Some Reasons to Be Gratefully Cautious

Some Reasons to Be Gratefully Cautious

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At almost every point in our history, voices have questioned whether the Church of the Nazarene has lost, or is in danger of losing, its way. While most of us would vehemently deny such charges, thoughtful, reflective persons ask questions, seeking truthful answers that can help uncover reality. Following are some questions and thoughts that I believe can help us be gratefully cautious.

Every generation must think about the church's ability to balance evangelism, scriptural preaching and teaching, and godly separation from the world. Why? Because every generation will find itself immersed in a changing social milieu that offers challenges to the practice and spread of scriptural holiness.

Every member of the church should be concerned about maintaining an environment in which there is a spiritual anointing in the life of the congregation. It is this kind of anointing upon our public services that produces conviction of sin, self-examination by believers, and fervent, evangelistic urgency to see lost people saved.

Because the church is a learning center, we need to frequently address every discipleship venue. Are our children, youth, and newer believers learning the doctrines of scriptural holiness? Do we know what we believe and why?

That these times are challenging is a statement that goes without saying. Some religious communities have adopted a therapeutic approach to the proclamation of the gospel rather than presenting the invitation to decision.

Is the encroaching influence of political correctness impinging upon our proclamation?

Does the church have the right to challenge backsliding and worldliness while calling sinners to a moment of decision at the foot of the Cross? Is there pressure to provide our itching ears with palatable content that only slightly incites us to repentance, remorse over sin, and restitution?

At the recent USA/Canada Nazarene Youth Conference (NYC), General Superintendent David Graves concluded the Sunday worship time with a message on entire sanctification. He writes, "I preached from Romans 6 and living a life of holiness. At the conclusion I gave an invitation and they came by the hundreds to commit their lives totally to God. I was overwhelmed by their immediate response. It was a great NYC—there is a spiritual hunger and openness among our youth."

It is gratifying to see resistance from our leaders against revising the doctrine of holiness around the tenets of human altruism. Our laudable compassionate ministry projects can never become the sole measure of the church's impact in the community. Such was the seductive assumption that gave birth to the rise of Mainline Protestantism's social gospel emphasis.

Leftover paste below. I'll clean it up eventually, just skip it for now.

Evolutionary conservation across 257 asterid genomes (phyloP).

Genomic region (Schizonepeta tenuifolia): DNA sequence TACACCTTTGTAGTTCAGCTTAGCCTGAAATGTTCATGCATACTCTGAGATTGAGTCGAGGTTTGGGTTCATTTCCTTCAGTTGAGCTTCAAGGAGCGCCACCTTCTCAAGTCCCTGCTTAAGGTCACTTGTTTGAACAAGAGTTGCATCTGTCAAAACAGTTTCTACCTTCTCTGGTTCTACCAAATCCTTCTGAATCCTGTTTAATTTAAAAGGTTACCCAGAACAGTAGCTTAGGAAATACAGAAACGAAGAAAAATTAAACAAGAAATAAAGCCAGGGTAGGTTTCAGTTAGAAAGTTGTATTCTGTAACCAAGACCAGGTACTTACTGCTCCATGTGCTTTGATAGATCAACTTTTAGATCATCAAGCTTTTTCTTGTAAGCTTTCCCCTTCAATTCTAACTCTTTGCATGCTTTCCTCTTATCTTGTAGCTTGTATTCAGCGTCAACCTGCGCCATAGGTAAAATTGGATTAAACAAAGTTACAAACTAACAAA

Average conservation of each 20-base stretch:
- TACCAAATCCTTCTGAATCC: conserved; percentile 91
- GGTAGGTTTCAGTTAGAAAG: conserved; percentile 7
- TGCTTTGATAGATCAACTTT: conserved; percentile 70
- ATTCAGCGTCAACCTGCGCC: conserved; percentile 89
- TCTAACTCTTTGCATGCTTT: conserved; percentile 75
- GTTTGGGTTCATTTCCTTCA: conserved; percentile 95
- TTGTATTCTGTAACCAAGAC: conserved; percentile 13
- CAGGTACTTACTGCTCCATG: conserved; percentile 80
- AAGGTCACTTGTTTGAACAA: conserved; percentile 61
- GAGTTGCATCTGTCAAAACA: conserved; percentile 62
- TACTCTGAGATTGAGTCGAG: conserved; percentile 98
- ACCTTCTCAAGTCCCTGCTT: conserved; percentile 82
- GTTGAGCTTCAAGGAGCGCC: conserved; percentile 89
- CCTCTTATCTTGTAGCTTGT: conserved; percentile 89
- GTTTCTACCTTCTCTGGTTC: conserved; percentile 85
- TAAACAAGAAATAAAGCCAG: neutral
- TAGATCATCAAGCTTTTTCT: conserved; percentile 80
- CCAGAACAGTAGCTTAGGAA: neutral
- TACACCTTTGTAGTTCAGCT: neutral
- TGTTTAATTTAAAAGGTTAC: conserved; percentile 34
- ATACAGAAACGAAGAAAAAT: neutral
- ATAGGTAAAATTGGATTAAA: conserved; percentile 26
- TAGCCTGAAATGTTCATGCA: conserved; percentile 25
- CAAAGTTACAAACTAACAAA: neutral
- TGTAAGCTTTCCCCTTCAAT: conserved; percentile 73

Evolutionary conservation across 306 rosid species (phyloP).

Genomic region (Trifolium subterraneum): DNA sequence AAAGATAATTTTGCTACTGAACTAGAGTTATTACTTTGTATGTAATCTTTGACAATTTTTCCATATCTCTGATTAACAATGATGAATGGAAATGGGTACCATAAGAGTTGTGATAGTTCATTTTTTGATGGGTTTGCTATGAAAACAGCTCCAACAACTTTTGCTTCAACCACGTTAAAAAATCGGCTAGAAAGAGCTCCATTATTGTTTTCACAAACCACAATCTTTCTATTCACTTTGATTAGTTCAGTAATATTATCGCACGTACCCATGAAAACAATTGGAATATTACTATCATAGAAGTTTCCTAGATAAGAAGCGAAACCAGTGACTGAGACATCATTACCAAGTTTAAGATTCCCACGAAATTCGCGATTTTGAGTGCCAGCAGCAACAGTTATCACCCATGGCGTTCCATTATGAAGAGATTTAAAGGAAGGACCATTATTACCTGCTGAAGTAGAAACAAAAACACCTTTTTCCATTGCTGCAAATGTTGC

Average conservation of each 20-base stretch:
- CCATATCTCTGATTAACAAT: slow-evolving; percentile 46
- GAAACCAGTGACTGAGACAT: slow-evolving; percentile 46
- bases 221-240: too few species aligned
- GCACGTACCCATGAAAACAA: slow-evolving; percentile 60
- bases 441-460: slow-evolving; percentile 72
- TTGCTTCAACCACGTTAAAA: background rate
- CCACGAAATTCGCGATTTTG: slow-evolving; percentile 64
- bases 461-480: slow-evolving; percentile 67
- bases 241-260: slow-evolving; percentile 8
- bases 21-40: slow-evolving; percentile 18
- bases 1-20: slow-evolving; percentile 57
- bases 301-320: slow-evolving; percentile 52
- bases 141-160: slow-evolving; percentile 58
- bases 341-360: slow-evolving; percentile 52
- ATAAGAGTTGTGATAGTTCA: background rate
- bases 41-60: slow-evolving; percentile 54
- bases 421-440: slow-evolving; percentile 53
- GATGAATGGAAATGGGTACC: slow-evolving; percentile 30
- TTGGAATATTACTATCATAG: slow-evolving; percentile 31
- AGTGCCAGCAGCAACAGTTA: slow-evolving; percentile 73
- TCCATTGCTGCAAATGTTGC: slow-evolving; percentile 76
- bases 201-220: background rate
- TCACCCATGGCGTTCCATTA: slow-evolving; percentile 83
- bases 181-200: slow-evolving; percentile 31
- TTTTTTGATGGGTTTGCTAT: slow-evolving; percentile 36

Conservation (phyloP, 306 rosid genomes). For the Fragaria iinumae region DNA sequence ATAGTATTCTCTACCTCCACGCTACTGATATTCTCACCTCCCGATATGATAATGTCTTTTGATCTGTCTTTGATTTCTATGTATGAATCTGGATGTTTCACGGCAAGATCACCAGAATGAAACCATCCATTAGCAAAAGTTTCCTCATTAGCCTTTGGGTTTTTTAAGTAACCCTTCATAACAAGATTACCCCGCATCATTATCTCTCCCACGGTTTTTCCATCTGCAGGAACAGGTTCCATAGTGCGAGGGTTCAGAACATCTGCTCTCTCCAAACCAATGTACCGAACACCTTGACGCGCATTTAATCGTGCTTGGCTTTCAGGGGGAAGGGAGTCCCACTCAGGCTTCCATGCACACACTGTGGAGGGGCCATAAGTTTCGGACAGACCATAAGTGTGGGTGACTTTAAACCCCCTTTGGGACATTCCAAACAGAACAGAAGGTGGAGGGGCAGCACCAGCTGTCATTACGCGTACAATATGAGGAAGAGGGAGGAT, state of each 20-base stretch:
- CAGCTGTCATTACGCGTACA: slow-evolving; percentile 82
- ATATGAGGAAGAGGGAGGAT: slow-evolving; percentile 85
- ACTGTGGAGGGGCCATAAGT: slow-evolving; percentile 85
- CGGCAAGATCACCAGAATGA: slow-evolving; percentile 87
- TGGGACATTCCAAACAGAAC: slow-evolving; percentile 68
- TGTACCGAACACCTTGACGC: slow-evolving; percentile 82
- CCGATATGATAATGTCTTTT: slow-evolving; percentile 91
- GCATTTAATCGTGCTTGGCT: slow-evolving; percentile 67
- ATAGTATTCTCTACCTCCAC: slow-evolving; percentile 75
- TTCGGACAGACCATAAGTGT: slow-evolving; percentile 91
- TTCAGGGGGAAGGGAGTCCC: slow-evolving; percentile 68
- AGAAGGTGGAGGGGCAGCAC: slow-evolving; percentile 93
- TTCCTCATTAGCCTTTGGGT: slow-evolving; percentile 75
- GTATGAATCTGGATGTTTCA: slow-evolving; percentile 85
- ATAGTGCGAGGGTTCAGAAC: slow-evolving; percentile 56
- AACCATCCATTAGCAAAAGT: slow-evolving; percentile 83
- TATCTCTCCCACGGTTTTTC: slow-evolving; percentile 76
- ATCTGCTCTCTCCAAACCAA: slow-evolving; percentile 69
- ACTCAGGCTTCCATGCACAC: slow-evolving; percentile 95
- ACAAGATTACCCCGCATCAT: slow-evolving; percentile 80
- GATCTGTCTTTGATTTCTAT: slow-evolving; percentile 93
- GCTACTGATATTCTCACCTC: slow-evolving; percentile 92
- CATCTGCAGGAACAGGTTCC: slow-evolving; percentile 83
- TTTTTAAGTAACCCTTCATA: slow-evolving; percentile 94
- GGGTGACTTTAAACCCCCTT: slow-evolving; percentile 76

Presence in the community must always be balanced by proclamation of the gospel of Jesus Christ that transforms and saves the believer from sin and condemnation.

We should value the motivation of our churches to help the needy, for this is clearly a scriptural impulse and injunction. But a closer reading of the gospel reveals the combination of generous action and truthful proclamation that God wants "everyone to come to repentance" (2 Peter 3:9). Compassion and proclamation—the whole gospel—must go hand in hand if we are to remain faithful to the biblical ideal.

Every century offers the church significant challenges. Following the financial upheaval of two World Wars, the Church of the Nazarene adopted the demanding challenge of evangelizing the world under the banner, "All Out for Souls." Halfway into our first century, the church proclaimed its continuing commitment to a "Mid-Century Crusade for Souls."

Perhaps the time has come again to boldly, unequivocally challenge every Nazarene to pursue holiness of heart and life, evangelistic fervency, biblical stewardship of bringing the tithes and offerings into the church, and involvement and investment in global missions. I believe our best days are still ahead if we will continue to walk in the light.

David J. Felter

Holiness Today, September/October 2011